(HMCS Grilse, Canada's only actual submarine at the time of the Cuban Missile Crisis, was based in Esquimalt on the west coast. More about her in a subsequent post.)
At the height of the Crisis, from October 15th to 28th 1962, John F. Kennedy and Nikita Khrushchev were figuratively twisting wrists. The price of a misstep by either of them could have been a nuclear Armageddon. Rear-Admiral Ken Dyer sent his fleet to sea, to help monitor any Soviet submarines detected in eastern seaboard waters.
Besides his surface and air assets, Admiral Dyer had at his disposal two A-class boats of the 6th Submarine Flotilla, Alderney and Astute.
Alderney was followed by sister boat Astute into the cold north Atlantic waters. Neither A-boat would have positive submarine contacts during the crisis, but they demonstrated they were capable of forming part of an antisubmarine barrier. As things transpired, the Soviet submarines were already south of Canadian waters, where several were detected by American and Canadian forces.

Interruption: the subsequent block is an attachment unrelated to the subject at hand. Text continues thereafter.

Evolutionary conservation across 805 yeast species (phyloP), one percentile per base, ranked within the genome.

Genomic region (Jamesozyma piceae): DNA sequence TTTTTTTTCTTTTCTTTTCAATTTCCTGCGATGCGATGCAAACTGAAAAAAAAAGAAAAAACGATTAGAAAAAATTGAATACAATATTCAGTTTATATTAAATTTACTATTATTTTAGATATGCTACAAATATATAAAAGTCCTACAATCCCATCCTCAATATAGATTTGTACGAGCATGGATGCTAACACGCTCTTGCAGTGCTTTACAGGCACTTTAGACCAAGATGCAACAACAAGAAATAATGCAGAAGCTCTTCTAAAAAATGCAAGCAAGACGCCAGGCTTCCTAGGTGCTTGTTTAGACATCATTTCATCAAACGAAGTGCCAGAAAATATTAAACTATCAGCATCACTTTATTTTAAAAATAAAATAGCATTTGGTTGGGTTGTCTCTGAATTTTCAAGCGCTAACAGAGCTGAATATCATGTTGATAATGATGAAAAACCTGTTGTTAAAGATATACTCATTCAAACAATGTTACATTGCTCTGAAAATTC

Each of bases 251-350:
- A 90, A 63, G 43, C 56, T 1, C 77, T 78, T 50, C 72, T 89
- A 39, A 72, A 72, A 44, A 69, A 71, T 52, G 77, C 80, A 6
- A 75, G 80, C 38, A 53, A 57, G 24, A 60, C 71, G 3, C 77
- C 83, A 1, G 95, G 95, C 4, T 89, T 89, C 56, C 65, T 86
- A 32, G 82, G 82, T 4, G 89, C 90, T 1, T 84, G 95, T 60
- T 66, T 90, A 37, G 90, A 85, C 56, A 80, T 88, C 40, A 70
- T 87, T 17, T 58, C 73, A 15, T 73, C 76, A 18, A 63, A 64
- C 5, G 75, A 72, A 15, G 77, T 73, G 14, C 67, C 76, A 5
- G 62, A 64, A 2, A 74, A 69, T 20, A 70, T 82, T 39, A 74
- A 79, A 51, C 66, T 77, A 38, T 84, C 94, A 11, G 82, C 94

On a personal note, I came to know the Alderney very well, as I trained in her and served on board only four years after her Cuban Missile Crisis service, in 1966-67.